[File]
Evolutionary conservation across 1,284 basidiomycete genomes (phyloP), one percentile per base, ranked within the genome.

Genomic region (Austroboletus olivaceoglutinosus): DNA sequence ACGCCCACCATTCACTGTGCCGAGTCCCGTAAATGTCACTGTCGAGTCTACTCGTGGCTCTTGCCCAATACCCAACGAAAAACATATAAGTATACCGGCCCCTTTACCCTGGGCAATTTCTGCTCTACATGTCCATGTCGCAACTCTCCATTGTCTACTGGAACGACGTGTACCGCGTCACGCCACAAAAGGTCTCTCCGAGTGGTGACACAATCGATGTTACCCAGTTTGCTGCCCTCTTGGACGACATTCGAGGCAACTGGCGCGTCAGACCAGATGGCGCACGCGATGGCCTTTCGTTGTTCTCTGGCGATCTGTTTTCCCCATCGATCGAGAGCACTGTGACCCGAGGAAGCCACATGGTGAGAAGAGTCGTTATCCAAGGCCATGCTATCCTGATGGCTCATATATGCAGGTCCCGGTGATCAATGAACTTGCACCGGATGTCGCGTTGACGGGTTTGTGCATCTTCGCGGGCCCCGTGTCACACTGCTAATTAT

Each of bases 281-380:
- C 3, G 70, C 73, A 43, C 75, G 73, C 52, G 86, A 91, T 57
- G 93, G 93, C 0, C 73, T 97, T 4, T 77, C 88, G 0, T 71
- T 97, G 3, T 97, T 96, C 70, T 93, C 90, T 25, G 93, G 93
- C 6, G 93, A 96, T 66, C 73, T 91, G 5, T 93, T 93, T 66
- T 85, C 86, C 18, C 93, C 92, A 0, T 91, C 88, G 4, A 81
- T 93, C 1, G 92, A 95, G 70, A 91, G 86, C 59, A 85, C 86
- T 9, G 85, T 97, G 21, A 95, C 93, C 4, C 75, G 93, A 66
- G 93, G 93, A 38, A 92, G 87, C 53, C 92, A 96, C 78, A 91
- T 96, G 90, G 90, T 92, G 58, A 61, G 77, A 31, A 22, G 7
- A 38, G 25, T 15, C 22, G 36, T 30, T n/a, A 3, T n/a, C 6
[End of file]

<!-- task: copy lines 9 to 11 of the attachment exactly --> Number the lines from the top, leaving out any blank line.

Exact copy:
- T 93, C 1, G 92, A 95, G 70, A 91, G 86, C 59, A 85, C 86
- T 9, G 85, T 97, G 21, A 95, C 93, C 4, C 75, G 93, A 66
- G 93, G 93, A 38, A 92, G 87, C 53, C 92, A 96, C 78, A 91